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  • App Review: Snapseed

    It seems as though today, everyone has a high powered digital camera in their back pocket or purse, capable of taking stunning images at the slight tap of a finger. But if you ask me, what good is a nice phone camera without the right tools to get the most out of your photos? I've just downloaded Snapseed, one of the most popular editing apps out there. The Google-owned photo app claims to enhance your scenic landscapes and selfies in a quick and easy way, allowing you to showcase them at their fullest potential. Today, we'll put this claim to the test.

    Snapseed loads swiftly to a clean minimalist screen that features an "open photo" button which allows you to capture a picture or grab one from your photo-stream.


    As usual, I scrolled through the archives and found something I could put to work.

    Tapping on the bottom right icon leads you to the editing options which separates the sections by tools and filters. In tools, you've got the standard controls, like Crop, Rotate, and Tune Image which we'll check out a bit.

    After hitting the Tune Image button, you're lead to back to the photo-page to begin editing.

    Fingers ready to swipe and slide, I scanned the screen, looking for the editing toolbar. Now, this usually lays below the screen or to the side. After a few seconds of experimentation, I found that this app operates with a interface completely different from that of its competitors.


    Swiping up and down on the photo selects the effect and swiping right to left adjust its strength. Odd chance you get confused, there's a vertical ellipses that rests in the top right corner. tapping on it leads you a number of options including Help & Feedback.

    Back to Tune Image, If you're new to the world of photo-editing or you simply don't feel like toying around with adjustments, Snapseed makes things easy for you by giving an Auto Correct button. At the swift tap of  a button, Snapseed corrects your image's contrast and color. I applied that then swiped down to see what else the tools had in store.


    With the Tune Image tool , I tweaked the brightness a bit, decreased warmth, increased saturation, and increased the highlights. Usually, there's no way I would remember all these steps. The app comes in handy here, by showing my action history when I select the middle button in the top right.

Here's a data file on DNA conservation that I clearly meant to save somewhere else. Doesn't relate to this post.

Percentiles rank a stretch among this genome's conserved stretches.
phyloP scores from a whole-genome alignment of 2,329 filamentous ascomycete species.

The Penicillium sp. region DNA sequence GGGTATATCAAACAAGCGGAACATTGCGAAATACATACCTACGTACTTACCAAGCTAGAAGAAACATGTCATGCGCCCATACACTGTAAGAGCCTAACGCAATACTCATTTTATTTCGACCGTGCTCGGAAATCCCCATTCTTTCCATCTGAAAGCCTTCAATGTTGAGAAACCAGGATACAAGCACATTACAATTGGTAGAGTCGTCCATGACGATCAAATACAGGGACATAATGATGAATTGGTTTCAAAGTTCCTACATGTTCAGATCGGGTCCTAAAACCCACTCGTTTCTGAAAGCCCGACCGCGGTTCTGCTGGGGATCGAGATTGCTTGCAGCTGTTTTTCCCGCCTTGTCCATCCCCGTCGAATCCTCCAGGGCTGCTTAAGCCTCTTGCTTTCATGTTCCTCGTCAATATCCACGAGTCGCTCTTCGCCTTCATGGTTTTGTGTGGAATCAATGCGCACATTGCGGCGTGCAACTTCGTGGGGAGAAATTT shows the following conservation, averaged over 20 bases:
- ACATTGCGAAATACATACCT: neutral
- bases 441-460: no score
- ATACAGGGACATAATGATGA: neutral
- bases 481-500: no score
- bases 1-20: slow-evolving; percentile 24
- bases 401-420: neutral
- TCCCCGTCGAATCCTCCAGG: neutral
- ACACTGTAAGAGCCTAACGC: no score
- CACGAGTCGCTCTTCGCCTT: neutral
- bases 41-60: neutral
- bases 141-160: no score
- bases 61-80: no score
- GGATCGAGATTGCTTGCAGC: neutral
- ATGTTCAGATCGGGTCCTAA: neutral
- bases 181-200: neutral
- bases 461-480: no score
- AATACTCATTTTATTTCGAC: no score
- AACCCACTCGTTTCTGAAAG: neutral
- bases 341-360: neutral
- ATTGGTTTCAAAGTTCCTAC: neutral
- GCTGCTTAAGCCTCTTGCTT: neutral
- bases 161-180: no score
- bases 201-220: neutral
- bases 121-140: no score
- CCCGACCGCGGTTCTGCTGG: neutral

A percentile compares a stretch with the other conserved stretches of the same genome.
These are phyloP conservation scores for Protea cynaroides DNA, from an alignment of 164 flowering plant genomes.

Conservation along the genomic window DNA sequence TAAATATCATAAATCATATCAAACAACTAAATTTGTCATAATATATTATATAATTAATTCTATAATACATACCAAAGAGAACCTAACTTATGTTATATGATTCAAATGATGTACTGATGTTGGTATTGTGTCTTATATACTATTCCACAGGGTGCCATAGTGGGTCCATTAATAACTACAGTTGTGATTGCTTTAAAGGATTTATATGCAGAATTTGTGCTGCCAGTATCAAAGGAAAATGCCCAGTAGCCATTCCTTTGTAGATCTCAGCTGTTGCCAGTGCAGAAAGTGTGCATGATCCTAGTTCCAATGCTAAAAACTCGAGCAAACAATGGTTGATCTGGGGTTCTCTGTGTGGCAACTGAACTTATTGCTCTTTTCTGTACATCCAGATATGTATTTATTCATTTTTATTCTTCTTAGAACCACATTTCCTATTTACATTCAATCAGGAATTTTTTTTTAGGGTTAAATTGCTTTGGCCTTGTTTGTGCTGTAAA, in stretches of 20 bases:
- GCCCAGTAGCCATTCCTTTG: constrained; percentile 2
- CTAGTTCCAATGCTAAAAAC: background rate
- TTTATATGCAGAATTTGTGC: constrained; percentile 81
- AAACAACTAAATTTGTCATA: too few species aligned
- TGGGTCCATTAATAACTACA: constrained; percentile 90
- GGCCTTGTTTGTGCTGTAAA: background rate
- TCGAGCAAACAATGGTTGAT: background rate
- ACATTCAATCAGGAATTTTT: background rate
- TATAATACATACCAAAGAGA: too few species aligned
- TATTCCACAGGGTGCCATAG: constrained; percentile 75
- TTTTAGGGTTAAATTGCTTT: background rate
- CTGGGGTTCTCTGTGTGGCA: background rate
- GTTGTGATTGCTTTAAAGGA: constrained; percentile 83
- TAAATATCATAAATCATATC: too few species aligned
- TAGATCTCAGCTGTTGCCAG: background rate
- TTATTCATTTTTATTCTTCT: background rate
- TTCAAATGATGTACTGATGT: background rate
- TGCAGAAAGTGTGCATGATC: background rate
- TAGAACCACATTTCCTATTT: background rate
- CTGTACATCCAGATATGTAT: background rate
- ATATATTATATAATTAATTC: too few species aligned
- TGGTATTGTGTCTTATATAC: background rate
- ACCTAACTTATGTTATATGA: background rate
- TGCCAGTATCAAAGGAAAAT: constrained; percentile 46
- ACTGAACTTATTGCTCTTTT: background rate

The photo app takes things a step further with its Selective Adjust tool. With this feature, you can select a section of your photo to be adjusted in brightness, contrast, or saturation. You're also given the options to cut, delete, or expand the area affected. I decided to go with a simple effect here and increased the saturation of the center.

    And now for the good stuff, FILTERS. Snapseed offers 12 filters with an even wider array of options for each filter. After testing out a few filters, I went with Retrolux

    Looking to give my photo a little bit of a kick, I added a frame which I soon realized wasn't working out. If you decide to undo an edit, as I have, you can tap the vertical ellipses menu  which holds the options "undo, redo, and revert"
    unnamed-1 I hit undo, and decided to stick with this as my final product. What a beaut! Once you've made the adjustments to your liking, you can head to back to the vertical ellipses button to share or open your photo in another app.

    Not a bad photo editing app, it has all the basic features plus a few extra, I give it 3 stars.  Definitely will work to make a beautiful custom print on wood


    For more information on Snapseed visit: https://support.google.com/snapseed

  • The Remix Project